Wednesday, 1 June 2016
Kelly Vincent – Vision Australia Interview on Funding Cuts to Mental Health Support Services in South Australia
On Wednesday 1st June 2016, Dignity for Disability MLC Kelly Vincent was interviewed on radio station Vision Australia to discuss the closure of two mental health facilities and the issues associated with the loss of mental health supports and services in South Australia. Here is the audio and transcript from the interview.
Pam Green: Time now to welcome to 5RPH, Dignity for Disability MLC Kelly Vincent. Hey Kelly.
Kelly Vincent: Hi Pam.
Pam Green: Well look I understand you’re concerned about the imminent closure of two mental health facilities in the north/north eastern suburbs. One is the forensic health facility in Oakden, the other is a wall-in service at Salisbury. What’s going on and why are they closing down so suddenly?
Kelly Vincent: Well I understand Pam that these services are funded through a national partnership agreement which is worth almost $5 million dollars and the federal health minister Sussan Ley has withdrawn funding and the state mental health minister, which of course is Leesa Vlahos says that the state government won’t be able to make up the funding. So now these two really vital services are going to close on the 30th of June. Ultimately, I don’t think it matters who funds it, a solution needs to be found because I’m sure I speak for many when I say that I’m sick of mental health being treated as something of a political football. Both levels of government need to commit the funds because all this does is put pressure on other health services and it will cost more money in the long run if people with mental health issues are not properly supported to recover.
Pam Green: Given the issues you’ve spoken to us about in recent weeks on the shackling of mentally ill prisoners and mental health supports for prisoners more generally, do you think further problems will be created with the removal of these services?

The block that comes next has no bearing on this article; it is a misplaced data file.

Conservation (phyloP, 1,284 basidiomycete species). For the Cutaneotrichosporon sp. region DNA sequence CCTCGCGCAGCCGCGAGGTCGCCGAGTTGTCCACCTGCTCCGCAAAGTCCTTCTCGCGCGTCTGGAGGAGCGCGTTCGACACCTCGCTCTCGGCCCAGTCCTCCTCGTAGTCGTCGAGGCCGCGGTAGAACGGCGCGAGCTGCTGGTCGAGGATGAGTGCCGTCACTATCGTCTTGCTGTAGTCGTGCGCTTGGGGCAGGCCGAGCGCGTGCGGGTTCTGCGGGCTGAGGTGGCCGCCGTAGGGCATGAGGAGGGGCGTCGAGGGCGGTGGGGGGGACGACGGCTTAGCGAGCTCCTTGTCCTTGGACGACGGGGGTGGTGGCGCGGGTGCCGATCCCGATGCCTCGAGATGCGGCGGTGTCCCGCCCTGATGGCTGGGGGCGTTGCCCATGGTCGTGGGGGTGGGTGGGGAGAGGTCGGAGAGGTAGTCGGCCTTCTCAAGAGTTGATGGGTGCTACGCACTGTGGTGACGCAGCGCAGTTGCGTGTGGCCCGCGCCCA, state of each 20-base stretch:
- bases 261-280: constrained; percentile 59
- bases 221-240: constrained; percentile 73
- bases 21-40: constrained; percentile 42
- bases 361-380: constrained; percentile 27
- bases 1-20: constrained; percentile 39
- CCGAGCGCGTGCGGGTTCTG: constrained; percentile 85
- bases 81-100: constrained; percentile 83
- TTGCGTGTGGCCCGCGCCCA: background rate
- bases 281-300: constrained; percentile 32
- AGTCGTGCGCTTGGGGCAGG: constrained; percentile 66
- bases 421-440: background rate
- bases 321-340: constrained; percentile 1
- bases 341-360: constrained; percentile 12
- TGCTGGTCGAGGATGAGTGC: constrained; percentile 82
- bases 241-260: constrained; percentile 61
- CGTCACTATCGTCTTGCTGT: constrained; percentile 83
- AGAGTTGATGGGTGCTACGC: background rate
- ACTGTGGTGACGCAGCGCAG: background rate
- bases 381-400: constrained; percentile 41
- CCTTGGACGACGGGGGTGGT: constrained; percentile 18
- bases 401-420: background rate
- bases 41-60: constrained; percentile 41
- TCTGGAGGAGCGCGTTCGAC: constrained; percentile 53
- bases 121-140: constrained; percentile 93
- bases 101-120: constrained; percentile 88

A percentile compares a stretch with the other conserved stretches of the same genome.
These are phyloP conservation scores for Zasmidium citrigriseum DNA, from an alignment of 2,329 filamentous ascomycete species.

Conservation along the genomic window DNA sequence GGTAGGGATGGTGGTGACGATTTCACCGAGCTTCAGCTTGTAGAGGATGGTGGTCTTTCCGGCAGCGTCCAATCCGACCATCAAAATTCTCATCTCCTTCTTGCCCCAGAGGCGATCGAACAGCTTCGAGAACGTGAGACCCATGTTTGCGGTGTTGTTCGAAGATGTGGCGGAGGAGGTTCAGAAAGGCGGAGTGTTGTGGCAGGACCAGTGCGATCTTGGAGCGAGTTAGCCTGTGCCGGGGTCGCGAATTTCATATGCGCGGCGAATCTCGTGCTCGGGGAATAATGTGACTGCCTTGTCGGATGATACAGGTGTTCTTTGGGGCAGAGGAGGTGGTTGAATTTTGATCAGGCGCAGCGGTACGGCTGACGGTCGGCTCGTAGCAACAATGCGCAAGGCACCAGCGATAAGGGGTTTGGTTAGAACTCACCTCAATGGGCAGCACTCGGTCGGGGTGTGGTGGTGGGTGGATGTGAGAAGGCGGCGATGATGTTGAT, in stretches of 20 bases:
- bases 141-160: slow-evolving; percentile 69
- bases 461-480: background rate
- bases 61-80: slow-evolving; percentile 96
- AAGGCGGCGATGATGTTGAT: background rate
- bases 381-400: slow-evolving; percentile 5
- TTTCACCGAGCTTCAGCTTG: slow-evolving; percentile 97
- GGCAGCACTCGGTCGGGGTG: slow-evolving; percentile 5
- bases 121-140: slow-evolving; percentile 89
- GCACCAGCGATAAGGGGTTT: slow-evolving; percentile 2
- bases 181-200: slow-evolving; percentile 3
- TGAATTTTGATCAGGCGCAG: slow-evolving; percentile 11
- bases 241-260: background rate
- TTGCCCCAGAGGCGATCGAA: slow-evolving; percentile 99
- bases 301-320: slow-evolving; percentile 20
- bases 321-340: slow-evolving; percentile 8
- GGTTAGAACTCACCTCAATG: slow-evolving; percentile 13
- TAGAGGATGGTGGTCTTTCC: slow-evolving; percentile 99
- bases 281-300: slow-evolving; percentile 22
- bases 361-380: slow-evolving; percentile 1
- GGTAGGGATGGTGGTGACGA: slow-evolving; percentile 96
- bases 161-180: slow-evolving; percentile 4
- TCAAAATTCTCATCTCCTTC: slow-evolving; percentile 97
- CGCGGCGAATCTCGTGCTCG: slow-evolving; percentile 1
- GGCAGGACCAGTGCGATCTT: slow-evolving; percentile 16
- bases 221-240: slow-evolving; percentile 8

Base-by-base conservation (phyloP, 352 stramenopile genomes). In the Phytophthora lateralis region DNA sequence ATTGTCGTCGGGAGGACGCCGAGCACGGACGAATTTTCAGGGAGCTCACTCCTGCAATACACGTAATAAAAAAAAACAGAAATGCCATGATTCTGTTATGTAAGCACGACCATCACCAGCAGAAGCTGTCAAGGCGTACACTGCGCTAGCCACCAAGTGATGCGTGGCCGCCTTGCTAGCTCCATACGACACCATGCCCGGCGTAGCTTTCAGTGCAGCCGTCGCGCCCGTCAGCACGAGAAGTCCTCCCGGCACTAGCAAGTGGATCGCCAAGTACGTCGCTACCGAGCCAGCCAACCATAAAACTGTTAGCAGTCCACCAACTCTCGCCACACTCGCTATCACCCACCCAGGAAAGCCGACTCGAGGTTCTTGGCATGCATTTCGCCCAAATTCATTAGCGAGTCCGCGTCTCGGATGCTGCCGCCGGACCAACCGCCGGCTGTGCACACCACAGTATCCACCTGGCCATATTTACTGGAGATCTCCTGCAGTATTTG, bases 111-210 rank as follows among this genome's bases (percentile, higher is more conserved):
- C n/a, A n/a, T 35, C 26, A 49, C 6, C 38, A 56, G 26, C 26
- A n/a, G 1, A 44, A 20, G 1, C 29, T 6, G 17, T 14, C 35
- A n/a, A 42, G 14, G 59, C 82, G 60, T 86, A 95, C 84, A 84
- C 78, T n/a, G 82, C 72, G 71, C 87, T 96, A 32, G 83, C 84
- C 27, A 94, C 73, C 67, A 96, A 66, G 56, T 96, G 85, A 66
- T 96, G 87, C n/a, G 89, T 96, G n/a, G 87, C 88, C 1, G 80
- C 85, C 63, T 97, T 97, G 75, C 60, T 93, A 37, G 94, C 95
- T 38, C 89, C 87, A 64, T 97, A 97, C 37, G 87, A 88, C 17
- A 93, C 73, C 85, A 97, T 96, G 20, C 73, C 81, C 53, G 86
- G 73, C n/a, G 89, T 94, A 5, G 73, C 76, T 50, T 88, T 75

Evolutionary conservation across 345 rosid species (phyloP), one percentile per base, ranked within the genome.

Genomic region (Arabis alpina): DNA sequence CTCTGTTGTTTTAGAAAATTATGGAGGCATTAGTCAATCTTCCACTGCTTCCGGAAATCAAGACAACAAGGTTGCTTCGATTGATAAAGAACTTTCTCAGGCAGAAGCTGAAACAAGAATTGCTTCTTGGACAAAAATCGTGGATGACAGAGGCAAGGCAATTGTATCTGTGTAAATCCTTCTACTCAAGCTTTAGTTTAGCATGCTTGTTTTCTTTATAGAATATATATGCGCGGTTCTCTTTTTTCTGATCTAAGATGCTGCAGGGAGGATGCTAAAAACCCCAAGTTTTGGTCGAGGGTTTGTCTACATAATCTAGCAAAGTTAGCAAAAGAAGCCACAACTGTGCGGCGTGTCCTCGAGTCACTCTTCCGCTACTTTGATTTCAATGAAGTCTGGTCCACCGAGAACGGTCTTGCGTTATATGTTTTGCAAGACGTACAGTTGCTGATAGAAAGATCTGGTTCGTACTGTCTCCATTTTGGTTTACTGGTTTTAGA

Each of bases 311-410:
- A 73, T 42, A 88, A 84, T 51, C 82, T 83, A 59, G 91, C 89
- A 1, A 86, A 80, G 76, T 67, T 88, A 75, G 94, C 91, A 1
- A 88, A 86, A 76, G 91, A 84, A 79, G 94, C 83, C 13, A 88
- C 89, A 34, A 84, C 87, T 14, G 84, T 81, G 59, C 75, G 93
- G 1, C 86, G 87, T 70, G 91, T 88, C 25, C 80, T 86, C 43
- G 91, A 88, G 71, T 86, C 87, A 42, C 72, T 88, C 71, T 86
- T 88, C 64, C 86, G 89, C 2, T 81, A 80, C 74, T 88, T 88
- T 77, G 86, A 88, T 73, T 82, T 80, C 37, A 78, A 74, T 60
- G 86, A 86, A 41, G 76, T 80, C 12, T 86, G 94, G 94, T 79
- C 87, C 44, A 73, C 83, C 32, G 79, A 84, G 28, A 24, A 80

Kelly Vincent: Absolutely. Most definitely. Unless adequate services and supports are provided, we’ll end up with people winding up back in jail because they commit minor offences or maybe because they are not coping with being back out in the community unsupported. Without facilities like Oakden step down unit we’re creating a recipe for disaster. If people don’t get the support they need to reintegrate and learn life skills and learn how to cope with day to day life then I think we’re likely to see people reoffend to get back into a familiar environment. So specialist services are exactly that, they specialise and understand the needs of the cliental that they are serving. When you don’t provide those services, the challenges certainly don’t go away they just cascade into other services such as housing, homelessness, emergency departments of our health system and so on. Of course they also cascade into other areas of the mentally ill person’s life. So I understand that 25 health jobs will be lost through the closure of these units. So we certainly need more staff working and understanding mental health, not less.
Pam Green: So what other resource shortages are we seeing across mental health services just generally in South Australia?
Kelly Vincent: Well unfortunately there is no shortage of them. Pardon the pun. I think to start there’s of course the shortage of a specific service for people with Borderline Personality Disorder or BPD. Dignity for Disability has done a significant amount of work on this and yet we are still waiting for the state government to fund something to support people with this very misunderstood disorder. I believe very strongly that we need a service similar to Spectrum in Victoria, which is an inpatient service for people with quite severe BPD and it also trains mental health professional and provides information and referrals to family carers, general health services and mental health as well. So it’s certainly it’s about sending that message that just because you have a diagnosis it doesn’t have to be a life sentence with the right supports, recovery is possible. Similar to that I also have concerns about the intensive home based support program. This program funded acute interventions in mental health so that people actually don’t wind up in hospital in the first place because we know that not only is that an incredibly expensive exercise, it’s also not very conducive to recovery if want to be somewhere where you feel understood or welcome and like yourself hospital is not always the best place. So that’s now been defunded, meaning we’ll now see more hospital admissions for mental health issues which is incredibly concerning because it was shown to be a very effective program that was greatly cutting the length of time that people with mental health concerns were spending in hospital.
Pam Green: As always, thanks so much for your time today Kelly.
Kelly Vincent: Thanks Pam